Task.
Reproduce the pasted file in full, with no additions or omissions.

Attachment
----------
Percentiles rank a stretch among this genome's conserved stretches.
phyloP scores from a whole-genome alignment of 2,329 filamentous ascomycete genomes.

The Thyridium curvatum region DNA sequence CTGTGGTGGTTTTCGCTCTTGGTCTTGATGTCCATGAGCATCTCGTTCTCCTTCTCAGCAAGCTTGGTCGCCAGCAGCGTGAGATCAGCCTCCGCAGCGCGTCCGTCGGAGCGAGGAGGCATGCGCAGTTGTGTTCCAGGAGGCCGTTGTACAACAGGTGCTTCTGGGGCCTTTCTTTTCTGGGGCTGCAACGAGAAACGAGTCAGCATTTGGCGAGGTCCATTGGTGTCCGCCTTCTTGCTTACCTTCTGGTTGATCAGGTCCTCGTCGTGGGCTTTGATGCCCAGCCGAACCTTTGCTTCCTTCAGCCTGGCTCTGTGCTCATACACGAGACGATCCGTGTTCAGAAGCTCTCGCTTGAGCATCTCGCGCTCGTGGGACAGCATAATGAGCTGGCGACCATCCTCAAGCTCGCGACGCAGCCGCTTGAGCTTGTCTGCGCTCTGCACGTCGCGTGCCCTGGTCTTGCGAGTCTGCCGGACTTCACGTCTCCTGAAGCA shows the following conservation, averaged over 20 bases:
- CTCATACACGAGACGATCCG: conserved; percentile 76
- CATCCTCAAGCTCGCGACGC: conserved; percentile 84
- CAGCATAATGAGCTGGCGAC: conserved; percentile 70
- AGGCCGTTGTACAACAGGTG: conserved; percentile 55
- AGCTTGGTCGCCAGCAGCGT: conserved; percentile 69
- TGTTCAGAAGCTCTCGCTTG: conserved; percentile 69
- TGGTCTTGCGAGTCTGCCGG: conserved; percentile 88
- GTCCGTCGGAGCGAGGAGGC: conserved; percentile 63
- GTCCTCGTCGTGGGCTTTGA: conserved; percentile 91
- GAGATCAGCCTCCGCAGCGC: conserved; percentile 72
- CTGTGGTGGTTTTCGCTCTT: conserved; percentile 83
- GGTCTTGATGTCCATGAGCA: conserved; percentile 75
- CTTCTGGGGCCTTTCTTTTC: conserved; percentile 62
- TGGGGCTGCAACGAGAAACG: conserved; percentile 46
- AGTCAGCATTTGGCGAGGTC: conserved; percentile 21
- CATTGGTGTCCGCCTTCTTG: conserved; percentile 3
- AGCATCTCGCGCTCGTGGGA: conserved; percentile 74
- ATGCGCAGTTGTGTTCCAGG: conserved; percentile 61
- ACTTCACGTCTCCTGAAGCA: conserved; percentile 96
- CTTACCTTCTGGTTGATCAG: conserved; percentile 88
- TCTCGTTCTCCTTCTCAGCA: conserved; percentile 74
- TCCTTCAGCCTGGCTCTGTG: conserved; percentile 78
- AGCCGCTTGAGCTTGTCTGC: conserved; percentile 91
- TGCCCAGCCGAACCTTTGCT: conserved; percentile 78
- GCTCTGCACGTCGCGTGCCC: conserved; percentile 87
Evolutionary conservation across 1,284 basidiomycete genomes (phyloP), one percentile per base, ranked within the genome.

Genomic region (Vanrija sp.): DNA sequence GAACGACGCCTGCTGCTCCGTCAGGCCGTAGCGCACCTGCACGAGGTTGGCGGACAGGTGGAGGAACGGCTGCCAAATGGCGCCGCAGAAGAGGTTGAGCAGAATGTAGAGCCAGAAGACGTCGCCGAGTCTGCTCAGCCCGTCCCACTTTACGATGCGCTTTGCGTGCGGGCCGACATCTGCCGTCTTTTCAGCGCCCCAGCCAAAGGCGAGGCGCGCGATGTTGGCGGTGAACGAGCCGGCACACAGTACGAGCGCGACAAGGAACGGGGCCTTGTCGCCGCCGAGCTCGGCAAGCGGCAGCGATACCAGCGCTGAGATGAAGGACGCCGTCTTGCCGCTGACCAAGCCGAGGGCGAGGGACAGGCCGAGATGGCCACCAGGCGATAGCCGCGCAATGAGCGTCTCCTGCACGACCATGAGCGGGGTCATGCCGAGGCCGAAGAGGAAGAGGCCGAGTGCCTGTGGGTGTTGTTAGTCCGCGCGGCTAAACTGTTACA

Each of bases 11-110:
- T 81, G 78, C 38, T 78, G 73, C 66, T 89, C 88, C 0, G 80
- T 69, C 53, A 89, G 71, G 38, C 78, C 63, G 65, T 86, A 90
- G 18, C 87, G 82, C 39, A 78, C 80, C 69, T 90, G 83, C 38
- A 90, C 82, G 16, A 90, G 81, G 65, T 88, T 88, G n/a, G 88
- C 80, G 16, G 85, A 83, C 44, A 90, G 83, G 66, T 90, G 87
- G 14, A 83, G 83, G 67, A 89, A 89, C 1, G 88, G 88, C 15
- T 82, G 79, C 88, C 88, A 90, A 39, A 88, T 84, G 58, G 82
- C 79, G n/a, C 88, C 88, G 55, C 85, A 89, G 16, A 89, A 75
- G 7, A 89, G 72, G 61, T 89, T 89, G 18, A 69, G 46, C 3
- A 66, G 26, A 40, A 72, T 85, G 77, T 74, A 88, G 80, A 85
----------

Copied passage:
Percentiles rank a stretch among this genome's conserved stretches.
phyloP scores from a whole-genome alignment of 2,329 filamentous ascomycete genomes.

The Thyridium curvatum region DNA sequence CTGTGGTGGTTTTCGCTCTTGGTCTTGATGTCCATGAGCATCTCGTTCTCCTTCTCAGCAAGCTTGGTCGCCAGCAGCGTGAGATCAGCCTCCGCAGCGCGTCCGTCGGAGCGAGGAGGCATGCGCAGTTGTGTTCCAGGAGGCCGTTGTACAACAGGTGCTTCTGGGGCCTTTCTTTTCTGGGGCTGCAACGAGAAACGAGTCAGCATTTGGCGAGGTCCATTGGTGTCCGCCTTCTTGCTTACCTTCTGGTTGATCAGGTCCTCGTCGTGGGCTTTGATGCCCAGCCGAACCTTTGCTTCCTTCAGCCTGGCTCTGTGCTCATACACGAGACGATCCGTGTTCAGAAGCTCTCGCTTGAGCATCTCGCGCTCGTGGGACAGCATAATGAGCTGGCGACCATCCTCAAGCTCGCGACGCAGCCGCTTGAGCTTGTCTGCGCTCTGCACGTCGCGTGCCCTGGTCTTGCGAGTCTGCCGGACTTCACGTCTCCTGAAGCA shows the following conservation, averaged over 20 bases:
- CTCATACACGAGACGATCCG: conserved; percentile 76
- CATCCTCAAGCTCGCGACGC: conserved; percentile 84
- CAGCATAATGAGCTGGCGAC: conserved; percentile 70
- AGGCCGTTGTACAACAGGTG: conserved; percentile 55
- AGCTTGGTCGCCAGCAGCGT: conserved; percentile 69
- TGTTCAGAAGCTCTCGCTTG: conserved; percentile 69
- TGGTCTTGCGAGTCTGCCGG: conserved; percentile 88
- GTCCGTCGGAGCGAGGAGGC: conserved; percentile 63
- GTCCTCGTCGTGGGCTTTGA: conserved; percentile 91
- GAGATCAGCCTCCGCAGCGC: conserved; percentile 72
- CTGTGGTGGTTTTCGCTCTT: conserved; percentile 83
- GGTCTTGATGTCCATGAGCA: conserved; percentile 75
- CTTCTGGGGCCTTTCTTTTC: conserved; percentile 62
- TGGGGCTGCAACGAGAAACG: conserved; percentile 46
- AGTCAGCATTTGGCGAGGTC: conserved; percentile 21
- CATTGGTGTCCGCCTTCTTG: conserved; percentile 3
- AGCATCTCGCGCTCGTGGGA: conserved; percentile 74
- ATGCGCAGTTGTGTTCCAGG: conserved; percentile 61
- ACTTCACGTCTCCTGAAGCA: conserved; percentile 96
- CTTACCTTCTGGTTGATCAG: conserved; percentile 88
- TCTCGTTCTCCTTCTCAGCA: conserved; percentile 74
- TCCTTCAGCCTGGCTCTGTG: conserved; percentile 78
- AGCCGCTTGAGCTTGTCTGC: conserved; percentile 91
- TGCCCAGCCGAACCTTTGCT: conserved; percentile 78
- GCTCTGCACGTCGCGTGCCC: conserved; percentile 87
Evolutionary conservation across 1,284 basidiomycete genomes (phyloP), one percentile per base, ranked within the genome.

Genomic region (Vanrija sp.): DNA sequence GAACGACGCCTGCTGCTCCGTCAGGCCGTAGCGCACCTGCACGAGGTTGGCGGACAGGTGGAGGAACGGCTGCCAAATGGCGCCGCAGAAGAGGTTGAGCAGAATGTAGAGCCAGAAGACGTCGCCGAGTCTGCTCAGCCCGTCCCACTTTACGATGCGCTTTGCGTGCGGGCCGACATCTGCCGTCTTTTCAGCGCCCCAGCCAAAGGCGAGGCGCGCGATGTTGGCGGTGAACGAGCCGGCACACAGTACGAGCGCGACAAGGAACGGGGCCTTGTCGCCGCCGAGCTCGGCAAGCGGCAGCGATACCAGCGCTGAGATGAAGGACGCCGTCTTGCCGCTGACCAAGCCGAGGGCGAGGGACAGGCCGAGATGGCCACCAGGCGATAGCCGCGCAATGAGCGTCTCCTGCACGACCATGAGCGGGGTCATGCCGAGGCCGAAGAGGAAGAGGCCGAGTGCCTGTGGGTGTTGTTAGTCCGCGCGGCTAAACTGTTACA

Each of bases 11-110:
- T 81, G 78, C 38, T 78, G 73, C 66, T 89, C 88, C 0, G 80
- T 69, C 53, A 89, G 71, G 38, C 78, C 63, G 65, T 86, A 90
- G 18, C 87, G 82, C 39, A 78, C 80, C 69, T 90, G 83, C 38
- A 90, C 82, G 16, A 90, G 81, G 65, T 88, T 88, G n/a, G 88
- C 80, G 16, G 85, A 83, C 44, A 90, G 83, G 66, T 90, G 87
- G 14, A 83, G 83, G 67, A 89, A 89, C 1, G 88, G 88, C 15
- T 82, G 79, C 88, C 88, A 90, A 39, A 88, T 84, G 58, G 82
- C 79, G n/a, C 88, C 88, G 55, C 85, A 89, G 16, A 89, A 75
- G 7, A 89, G 72, G 61, T 89, T 89, G 18, A 69, G 46, C 3
- A 66, G 26, A 40, A 72, T 85, G 77, T 74, A 88, G 80, A 85